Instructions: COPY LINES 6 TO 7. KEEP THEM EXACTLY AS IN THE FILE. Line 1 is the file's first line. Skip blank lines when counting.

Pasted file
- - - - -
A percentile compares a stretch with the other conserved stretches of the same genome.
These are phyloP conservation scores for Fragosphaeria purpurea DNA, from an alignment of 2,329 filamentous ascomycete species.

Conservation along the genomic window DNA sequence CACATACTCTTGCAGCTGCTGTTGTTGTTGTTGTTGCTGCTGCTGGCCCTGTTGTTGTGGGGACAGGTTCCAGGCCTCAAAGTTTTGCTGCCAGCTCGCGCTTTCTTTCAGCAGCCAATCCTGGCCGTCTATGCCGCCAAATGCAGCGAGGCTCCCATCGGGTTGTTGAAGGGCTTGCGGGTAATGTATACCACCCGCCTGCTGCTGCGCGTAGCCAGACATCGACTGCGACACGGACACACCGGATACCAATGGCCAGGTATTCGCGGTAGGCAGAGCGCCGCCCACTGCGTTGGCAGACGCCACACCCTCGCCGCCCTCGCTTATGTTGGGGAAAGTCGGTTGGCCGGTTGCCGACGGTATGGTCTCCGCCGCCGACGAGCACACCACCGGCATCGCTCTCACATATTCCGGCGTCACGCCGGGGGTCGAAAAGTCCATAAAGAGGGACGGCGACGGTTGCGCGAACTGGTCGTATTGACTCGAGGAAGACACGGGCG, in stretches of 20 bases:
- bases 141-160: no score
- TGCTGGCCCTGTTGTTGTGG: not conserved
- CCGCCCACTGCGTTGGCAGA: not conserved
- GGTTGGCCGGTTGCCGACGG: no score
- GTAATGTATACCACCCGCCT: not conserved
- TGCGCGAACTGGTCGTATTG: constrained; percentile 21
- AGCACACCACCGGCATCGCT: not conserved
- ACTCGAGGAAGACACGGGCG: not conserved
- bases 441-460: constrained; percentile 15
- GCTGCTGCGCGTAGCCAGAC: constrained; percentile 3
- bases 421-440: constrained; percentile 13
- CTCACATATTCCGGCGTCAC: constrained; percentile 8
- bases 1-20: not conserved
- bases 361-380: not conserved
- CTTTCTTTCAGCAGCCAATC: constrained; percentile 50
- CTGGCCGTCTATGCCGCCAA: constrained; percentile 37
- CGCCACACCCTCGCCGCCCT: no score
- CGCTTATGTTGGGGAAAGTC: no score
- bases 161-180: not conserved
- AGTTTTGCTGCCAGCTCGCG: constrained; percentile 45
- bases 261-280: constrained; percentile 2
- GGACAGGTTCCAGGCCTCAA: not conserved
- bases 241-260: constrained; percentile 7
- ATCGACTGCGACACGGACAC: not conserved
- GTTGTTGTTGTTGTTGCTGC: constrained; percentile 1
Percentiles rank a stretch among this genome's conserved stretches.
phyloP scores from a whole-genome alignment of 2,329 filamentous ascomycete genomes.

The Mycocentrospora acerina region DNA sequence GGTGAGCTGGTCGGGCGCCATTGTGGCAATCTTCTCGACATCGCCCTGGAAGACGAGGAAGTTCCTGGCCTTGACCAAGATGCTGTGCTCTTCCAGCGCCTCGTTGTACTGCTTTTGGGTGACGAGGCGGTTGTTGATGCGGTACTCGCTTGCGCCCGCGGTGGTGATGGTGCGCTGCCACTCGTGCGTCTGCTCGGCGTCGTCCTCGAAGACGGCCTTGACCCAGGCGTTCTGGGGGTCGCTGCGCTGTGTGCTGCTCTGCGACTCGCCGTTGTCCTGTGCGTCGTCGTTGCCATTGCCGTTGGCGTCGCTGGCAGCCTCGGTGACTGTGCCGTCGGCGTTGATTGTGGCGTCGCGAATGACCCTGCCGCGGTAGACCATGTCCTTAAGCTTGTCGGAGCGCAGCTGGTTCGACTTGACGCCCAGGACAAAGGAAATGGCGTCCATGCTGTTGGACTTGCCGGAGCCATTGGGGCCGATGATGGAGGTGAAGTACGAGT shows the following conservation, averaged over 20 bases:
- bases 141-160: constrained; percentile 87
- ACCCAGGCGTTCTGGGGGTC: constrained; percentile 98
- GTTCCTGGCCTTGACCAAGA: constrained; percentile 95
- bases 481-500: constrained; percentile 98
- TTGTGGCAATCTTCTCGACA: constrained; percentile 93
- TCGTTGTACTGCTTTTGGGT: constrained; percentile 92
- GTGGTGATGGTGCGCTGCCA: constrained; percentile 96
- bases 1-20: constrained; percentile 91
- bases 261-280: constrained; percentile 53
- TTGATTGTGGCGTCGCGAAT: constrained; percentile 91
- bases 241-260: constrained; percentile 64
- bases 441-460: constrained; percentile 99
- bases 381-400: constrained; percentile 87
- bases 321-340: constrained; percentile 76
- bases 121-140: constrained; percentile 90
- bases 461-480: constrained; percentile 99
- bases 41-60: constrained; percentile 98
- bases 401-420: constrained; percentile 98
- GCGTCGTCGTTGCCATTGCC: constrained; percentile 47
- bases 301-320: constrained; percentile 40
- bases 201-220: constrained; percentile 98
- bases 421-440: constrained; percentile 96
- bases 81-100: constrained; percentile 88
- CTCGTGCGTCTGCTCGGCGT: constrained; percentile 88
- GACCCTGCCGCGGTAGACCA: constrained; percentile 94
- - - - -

- CCGCCCACTGCGTTGGCAGA: not conserved
- GGTTGGCCGGTTGCCGACGG: no score